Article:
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27 Oct 2016
Summers end is the literal translation of Samhain; it is the beginning of the Celtic year and represents a time of welcoming home family ghosts. The festival runs from 31st October until the 2nd November and will incorporate All Souls’ Day and All Saints’ Day.
It is an important ‘Fire Festival’, although now most of us are likely to only celebrate the one day (31st) as Halloween. The fires served the purpose of driving away bad spirits as well as lighting the way home for the deceased and the living.
Rituals during Samhain focus on providing protection, laying old ghosts to rest, overcoming fears and obstacles, and in acceptance – understanding that life transitions and that we must make peace with one part of our life in order to move forward with another.
The Halloween colours of Orange and Black actually have significance.
Orange signifies ‘immortality’ (that is promised at this time) and black, purple or navy represent letting go of fears. Certain herbs and incense would also be used during the celebration: dittany, sage, nutmeg, cypress, ferns and pine.
It is thought that bad spirits, wicked witches and malevolent fairies have extra power at this transitional time of year, but that the bonfires and Jack ‘O’ Lanterns will limit their evil abilities.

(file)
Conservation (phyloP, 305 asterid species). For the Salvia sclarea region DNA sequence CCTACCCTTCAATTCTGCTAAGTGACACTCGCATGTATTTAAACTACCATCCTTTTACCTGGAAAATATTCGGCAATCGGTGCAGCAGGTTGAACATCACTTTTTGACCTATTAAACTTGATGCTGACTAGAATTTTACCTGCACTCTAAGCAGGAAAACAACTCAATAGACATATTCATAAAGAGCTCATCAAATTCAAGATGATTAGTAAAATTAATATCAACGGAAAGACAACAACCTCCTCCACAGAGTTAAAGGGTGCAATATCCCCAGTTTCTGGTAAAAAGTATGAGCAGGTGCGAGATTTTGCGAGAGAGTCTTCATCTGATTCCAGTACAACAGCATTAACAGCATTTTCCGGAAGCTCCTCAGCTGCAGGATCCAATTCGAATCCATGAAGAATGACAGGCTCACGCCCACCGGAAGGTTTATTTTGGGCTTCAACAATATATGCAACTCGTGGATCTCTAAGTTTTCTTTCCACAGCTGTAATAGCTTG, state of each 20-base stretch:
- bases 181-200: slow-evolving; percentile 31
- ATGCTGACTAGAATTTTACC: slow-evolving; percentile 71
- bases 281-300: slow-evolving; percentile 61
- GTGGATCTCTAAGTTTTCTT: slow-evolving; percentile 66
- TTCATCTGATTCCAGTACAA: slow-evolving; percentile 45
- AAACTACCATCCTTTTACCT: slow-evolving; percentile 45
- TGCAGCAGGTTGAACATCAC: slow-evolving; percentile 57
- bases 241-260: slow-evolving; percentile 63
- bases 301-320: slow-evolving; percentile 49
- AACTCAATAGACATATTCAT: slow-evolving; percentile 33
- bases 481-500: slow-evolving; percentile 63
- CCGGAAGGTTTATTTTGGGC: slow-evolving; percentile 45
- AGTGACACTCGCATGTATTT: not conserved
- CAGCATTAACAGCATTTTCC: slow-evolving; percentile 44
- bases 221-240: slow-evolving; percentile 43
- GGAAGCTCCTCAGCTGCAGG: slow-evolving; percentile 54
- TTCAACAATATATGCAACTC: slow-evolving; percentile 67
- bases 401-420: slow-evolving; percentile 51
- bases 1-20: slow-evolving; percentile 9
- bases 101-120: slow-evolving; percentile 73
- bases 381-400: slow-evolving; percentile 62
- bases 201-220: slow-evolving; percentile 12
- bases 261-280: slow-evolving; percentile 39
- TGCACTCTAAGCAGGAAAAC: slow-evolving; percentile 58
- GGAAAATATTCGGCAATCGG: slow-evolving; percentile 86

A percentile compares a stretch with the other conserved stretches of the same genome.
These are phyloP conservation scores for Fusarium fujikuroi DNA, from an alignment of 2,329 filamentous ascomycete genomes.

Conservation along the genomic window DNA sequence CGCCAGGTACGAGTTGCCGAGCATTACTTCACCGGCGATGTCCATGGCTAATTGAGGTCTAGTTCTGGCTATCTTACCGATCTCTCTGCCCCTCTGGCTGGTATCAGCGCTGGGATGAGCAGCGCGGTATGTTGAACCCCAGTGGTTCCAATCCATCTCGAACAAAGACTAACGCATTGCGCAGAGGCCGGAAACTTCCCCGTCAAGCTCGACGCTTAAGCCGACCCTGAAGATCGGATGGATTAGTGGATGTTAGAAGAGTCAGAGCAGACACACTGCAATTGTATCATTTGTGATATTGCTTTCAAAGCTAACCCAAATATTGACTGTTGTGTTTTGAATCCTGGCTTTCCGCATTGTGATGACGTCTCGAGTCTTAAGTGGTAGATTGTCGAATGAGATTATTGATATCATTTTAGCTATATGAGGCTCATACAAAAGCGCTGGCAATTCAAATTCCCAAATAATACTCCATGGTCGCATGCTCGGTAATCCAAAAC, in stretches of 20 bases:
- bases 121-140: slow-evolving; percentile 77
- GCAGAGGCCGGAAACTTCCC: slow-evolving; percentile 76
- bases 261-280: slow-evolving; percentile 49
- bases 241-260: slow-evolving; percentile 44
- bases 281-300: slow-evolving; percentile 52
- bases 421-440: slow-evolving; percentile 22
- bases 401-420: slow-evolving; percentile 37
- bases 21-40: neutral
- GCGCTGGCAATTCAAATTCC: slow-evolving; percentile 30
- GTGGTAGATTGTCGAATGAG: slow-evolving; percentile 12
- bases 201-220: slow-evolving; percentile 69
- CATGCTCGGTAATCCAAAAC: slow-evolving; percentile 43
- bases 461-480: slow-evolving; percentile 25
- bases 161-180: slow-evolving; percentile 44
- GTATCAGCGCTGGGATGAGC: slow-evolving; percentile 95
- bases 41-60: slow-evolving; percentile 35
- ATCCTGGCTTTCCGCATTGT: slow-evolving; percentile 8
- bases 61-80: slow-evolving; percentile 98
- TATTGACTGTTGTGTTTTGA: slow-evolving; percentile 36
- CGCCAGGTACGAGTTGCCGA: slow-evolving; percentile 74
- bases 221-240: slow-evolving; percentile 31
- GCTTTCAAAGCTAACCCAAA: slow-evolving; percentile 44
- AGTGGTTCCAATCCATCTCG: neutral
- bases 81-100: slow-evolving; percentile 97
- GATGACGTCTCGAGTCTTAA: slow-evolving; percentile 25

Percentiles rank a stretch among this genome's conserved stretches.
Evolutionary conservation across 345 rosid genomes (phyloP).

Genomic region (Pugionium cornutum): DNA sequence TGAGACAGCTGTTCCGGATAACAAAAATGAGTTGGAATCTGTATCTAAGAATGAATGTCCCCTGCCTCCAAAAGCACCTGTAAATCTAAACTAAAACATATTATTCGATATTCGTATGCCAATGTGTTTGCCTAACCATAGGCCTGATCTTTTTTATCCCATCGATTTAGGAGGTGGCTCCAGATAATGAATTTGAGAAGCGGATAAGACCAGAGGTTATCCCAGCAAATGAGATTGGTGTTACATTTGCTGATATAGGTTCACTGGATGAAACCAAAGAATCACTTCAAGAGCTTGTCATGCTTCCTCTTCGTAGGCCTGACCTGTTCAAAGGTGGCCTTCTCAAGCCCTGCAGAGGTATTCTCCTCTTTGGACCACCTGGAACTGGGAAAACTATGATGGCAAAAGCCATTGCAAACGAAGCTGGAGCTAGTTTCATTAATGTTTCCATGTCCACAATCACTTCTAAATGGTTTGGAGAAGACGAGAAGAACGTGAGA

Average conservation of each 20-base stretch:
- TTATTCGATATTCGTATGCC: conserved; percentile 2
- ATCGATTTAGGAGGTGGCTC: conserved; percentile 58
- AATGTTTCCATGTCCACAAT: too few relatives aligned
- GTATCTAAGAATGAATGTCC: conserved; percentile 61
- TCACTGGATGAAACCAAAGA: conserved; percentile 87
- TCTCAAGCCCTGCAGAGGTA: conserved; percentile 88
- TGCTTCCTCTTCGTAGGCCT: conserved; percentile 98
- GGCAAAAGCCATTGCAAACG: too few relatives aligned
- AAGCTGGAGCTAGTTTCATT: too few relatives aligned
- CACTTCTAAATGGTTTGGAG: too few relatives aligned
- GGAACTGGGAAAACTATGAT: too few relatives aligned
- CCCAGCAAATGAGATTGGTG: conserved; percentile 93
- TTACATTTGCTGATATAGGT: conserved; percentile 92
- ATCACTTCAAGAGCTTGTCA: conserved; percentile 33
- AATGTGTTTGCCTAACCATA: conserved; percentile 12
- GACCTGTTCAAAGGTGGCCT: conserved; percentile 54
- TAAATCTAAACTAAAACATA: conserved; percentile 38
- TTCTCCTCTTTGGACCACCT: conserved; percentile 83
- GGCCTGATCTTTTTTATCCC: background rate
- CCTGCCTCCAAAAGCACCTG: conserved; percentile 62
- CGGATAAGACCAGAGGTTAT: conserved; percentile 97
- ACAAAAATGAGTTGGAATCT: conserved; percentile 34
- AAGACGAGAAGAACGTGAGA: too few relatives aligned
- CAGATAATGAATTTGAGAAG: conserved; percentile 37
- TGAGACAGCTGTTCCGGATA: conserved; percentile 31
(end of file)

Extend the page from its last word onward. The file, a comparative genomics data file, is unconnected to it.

Many of us at this time will question just why ghosts need to return, and choose to do so especially at this time. Well the strongest motivations are likely to be ‘unfinished business’ or a ‘sense of injustice’.
There is a famous story that captures this well; Sarah Whitehead (the sister of Philip Whitehead), was known as the ‘Black Lady’ and she haunted the Bank of England in Threadneedle Street. Philip worked at the bank, and unbeknown to Sarah he was hanged over a charge of forgery. The story goes that Sarah was not told of his fate at the time, but desperate with worry she visited the bank seeking information. On eventually finding out the truth, the people considered she had gone insane. As for the next 25 years she could be seen walking outside and in the bank enquiring as to his whereabouts, always dressed in mourning clothes (complete with a black veil).
Sarah was laid to rest at St Christopher-le-Stocks old city church which later became the Bank of England’s garden. But there were many ghostly sightings of her – sometimes she was seen wandering among the grave slabs and at other times kneeling and weeping at the stones. Staff were even to have said they saw her walking the Banks corridors, almost as if she could be approached – only to disappear as they got close. (Most of the appearances were during the 1890s)